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VOL. XIII.—JULY TO DECEMBER, 1873
HENRY S. KING & CO.,
CONTENTS OF VOL, XIII.
Ambuscade, The. By Austin Dobson
Chiromancy. By A. Eubule-Evans
67, 195, 287, 390, 535, 639
Daughters of Eve, The, and the Poet of “Paradise Lost." By an Irre.
Diane de Lys” at the Princess's Theatre. By Matthew Browne
Finding the Way at Sea. By Richard A. Proctor, B.A., F.R.A.S.
. . 259
Herbert, George, as a Lover of Nature. A Letter to the Editor
Joint-Education of Women and Men, A Lady Orator on the. By A.
Hunter . . . . . . . . . . . 309
Mill's, Mr., Autobiography, and Mr. Fitzjames Stephen on “Liberty,” &c.,
By Henry Holbeach . . . . . . . . . 686
SAINT PAULS MAGAZINE.
A QUEER SUPPER PARTY.
“ Conspirators may sup as well as Emperors,
And with about an equal appetite."
DRURY LANE had not seen so great a sensation since it last was burnt down, as the appearance of two gentlemen in the box of the mysterious lady known as Lily Page. A dramatic critic who happened to have a stall, rushed out, chartered a hansom, and sought his editor in Fleet Street. That illustrious journalist, though just giving directions as to a leader to be written on the imminent probability of a European war, thought this matter so much more weighty, that he drove off to the theatre at once. There was the heroine of the hour, attended by two cavaliers : and Mr. Thornleigh, accustomed to interviews with ministerial people, recognized Conyers at once. But who was the other? Mr. Thornleigh was sure he had seen him somewhere. Mr. Carington's, as we know, was not public but social distinction; he was not a man to be seen at the House, or at race-courses, or even at fashionable parties on a vast scale ; those who got him to their smallest and choicest gatherings, deemed themselves fortunate.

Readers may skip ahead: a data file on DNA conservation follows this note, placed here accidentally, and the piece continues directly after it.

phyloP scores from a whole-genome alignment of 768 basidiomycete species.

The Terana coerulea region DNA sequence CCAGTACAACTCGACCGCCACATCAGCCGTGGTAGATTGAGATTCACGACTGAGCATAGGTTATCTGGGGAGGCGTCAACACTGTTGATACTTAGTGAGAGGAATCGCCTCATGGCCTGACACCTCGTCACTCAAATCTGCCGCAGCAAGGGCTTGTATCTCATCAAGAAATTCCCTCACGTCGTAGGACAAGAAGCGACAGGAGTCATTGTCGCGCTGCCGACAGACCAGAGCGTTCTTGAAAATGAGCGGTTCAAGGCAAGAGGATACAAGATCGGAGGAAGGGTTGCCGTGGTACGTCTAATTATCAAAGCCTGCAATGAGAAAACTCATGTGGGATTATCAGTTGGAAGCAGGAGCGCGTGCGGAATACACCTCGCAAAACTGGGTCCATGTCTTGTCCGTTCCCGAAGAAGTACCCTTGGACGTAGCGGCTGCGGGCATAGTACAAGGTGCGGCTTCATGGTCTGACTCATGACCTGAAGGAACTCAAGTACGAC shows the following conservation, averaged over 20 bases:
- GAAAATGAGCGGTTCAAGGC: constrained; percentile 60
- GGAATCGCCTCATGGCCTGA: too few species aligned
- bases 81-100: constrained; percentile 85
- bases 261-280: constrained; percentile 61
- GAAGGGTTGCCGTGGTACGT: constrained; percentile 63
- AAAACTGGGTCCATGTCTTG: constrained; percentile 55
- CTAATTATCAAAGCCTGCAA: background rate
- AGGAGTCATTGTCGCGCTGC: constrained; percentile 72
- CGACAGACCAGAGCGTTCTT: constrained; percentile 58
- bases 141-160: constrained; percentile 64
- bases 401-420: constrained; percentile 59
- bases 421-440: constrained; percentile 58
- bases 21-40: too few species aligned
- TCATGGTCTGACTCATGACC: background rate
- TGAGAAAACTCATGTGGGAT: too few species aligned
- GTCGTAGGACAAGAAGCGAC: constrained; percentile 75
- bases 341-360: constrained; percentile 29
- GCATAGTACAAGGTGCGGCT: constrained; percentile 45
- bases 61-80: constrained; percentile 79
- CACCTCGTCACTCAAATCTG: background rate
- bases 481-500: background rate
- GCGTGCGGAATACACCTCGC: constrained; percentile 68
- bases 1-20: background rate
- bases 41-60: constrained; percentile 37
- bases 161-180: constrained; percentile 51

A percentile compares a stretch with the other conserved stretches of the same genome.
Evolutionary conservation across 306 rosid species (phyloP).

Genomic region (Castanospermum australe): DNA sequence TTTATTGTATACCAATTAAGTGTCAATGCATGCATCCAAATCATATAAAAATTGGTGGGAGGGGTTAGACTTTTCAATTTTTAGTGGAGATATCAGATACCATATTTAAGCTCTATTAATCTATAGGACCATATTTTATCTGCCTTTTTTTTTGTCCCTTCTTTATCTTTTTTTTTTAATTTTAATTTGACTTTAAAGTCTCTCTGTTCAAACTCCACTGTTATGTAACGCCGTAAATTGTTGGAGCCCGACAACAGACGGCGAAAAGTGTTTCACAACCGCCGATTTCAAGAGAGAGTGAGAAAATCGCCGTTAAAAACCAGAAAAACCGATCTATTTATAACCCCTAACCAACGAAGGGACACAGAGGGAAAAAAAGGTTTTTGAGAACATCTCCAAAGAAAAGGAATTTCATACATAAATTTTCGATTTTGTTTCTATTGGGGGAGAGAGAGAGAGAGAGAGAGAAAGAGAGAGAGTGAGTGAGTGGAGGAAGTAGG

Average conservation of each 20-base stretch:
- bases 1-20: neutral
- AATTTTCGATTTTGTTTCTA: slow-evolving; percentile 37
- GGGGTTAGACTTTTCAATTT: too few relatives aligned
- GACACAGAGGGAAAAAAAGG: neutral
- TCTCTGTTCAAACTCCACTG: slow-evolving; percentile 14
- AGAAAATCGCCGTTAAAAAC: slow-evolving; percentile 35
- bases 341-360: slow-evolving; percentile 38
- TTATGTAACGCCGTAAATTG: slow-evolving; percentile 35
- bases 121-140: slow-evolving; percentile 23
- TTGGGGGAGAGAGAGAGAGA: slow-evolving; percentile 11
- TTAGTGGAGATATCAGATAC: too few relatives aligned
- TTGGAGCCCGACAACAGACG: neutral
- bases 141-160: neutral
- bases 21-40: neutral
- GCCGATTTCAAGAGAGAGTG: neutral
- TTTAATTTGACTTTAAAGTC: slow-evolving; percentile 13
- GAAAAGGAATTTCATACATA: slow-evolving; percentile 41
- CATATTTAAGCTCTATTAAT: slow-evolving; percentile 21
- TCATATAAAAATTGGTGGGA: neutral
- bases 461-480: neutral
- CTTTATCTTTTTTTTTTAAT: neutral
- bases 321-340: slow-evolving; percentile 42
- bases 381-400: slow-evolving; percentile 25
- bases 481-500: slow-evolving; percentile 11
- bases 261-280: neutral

The editor went into the saloon to see if any lounger could yield him information, and was lucky enough to meet an old acquaintance, an attaché detached, a novelist, spiritualist, journalist, and a dozen other things of ist-ending, a man as brilliant as a meteor, and as mad as a March hare. Him accosting, the secret was out at once.
“ That's Carington,” says Roderick Deseret. “ The Carington ?"
“ The same. I suppose the girl's his mistress. He has only just come back to London, I hear, which would account for her going about alone. Isn't she handsome ?”